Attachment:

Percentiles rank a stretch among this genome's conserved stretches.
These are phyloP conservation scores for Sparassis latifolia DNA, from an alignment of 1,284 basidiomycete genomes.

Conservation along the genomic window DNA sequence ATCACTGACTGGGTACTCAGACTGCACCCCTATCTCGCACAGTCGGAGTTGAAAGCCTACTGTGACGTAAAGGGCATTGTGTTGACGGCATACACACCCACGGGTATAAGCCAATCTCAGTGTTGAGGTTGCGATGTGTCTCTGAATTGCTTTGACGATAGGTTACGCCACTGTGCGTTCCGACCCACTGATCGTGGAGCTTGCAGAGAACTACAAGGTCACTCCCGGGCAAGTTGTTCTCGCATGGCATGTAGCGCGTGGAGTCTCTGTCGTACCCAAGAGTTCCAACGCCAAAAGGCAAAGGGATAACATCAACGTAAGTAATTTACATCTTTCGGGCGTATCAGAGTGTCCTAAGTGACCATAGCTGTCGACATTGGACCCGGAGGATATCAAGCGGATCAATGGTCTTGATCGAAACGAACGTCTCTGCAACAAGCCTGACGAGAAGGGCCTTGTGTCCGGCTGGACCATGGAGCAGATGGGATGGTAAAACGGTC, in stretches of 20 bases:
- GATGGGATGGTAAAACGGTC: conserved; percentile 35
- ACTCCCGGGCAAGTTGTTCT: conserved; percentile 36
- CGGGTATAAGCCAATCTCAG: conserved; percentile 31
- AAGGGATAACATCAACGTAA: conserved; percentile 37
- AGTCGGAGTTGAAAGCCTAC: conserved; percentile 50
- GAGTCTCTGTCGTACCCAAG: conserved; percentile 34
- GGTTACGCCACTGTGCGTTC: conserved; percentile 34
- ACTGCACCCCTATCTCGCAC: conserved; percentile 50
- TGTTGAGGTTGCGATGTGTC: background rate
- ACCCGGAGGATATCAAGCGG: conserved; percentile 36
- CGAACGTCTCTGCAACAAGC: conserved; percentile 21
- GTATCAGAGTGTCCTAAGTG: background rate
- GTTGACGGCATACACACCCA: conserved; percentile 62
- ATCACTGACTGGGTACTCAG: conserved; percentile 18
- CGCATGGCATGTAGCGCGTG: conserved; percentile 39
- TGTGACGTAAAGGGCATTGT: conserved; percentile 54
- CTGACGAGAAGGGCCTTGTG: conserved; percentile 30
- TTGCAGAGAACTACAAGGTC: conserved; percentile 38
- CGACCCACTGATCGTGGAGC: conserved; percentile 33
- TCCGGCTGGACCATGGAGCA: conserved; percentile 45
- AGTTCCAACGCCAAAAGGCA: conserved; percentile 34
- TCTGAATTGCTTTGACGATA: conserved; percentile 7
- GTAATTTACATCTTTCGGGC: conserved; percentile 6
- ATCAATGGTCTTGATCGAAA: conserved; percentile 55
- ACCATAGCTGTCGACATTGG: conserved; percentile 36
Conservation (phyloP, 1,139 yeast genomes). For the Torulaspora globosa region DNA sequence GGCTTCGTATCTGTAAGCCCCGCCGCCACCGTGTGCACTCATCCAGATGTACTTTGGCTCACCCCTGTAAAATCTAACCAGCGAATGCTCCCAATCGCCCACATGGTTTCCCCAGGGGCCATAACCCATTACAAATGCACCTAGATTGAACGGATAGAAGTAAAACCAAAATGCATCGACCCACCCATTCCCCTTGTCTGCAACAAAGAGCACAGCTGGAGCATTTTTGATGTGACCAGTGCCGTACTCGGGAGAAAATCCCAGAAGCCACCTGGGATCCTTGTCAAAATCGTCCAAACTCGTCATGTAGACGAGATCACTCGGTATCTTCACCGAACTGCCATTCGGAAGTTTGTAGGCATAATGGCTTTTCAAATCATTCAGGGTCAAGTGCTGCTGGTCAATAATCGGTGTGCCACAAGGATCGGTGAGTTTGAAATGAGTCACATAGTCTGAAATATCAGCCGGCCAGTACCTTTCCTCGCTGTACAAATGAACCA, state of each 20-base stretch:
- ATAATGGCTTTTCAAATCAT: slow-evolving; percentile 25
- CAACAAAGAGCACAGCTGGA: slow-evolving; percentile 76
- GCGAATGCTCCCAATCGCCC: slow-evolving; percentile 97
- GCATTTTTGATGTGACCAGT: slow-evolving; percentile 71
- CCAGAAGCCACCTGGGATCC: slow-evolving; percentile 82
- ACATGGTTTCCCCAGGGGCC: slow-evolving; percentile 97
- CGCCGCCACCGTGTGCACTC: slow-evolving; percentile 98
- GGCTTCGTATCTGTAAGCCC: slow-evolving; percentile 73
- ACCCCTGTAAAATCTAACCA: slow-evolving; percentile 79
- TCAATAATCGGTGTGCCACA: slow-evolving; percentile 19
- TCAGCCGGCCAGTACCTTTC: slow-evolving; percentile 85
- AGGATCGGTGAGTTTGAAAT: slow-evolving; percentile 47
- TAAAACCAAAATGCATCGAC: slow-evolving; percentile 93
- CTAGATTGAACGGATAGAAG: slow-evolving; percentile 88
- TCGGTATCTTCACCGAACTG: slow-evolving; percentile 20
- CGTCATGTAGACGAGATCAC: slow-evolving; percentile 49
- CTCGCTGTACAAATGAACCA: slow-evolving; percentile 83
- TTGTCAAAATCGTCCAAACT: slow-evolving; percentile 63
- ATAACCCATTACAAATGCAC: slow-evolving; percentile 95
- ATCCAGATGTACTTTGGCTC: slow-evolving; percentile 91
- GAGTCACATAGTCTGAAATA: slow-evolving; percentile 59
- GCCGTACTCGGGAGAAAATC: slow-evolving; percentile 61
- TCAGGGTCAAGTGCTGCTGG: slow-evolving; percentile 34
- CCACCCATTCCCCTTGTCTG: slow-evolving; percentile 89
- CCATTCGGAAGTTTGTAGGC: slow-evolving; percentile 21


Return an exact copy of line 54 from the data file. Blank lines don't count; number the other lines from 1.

- CCATTCGGAAGTTTGTAGGC: slow-evolving; percentile 21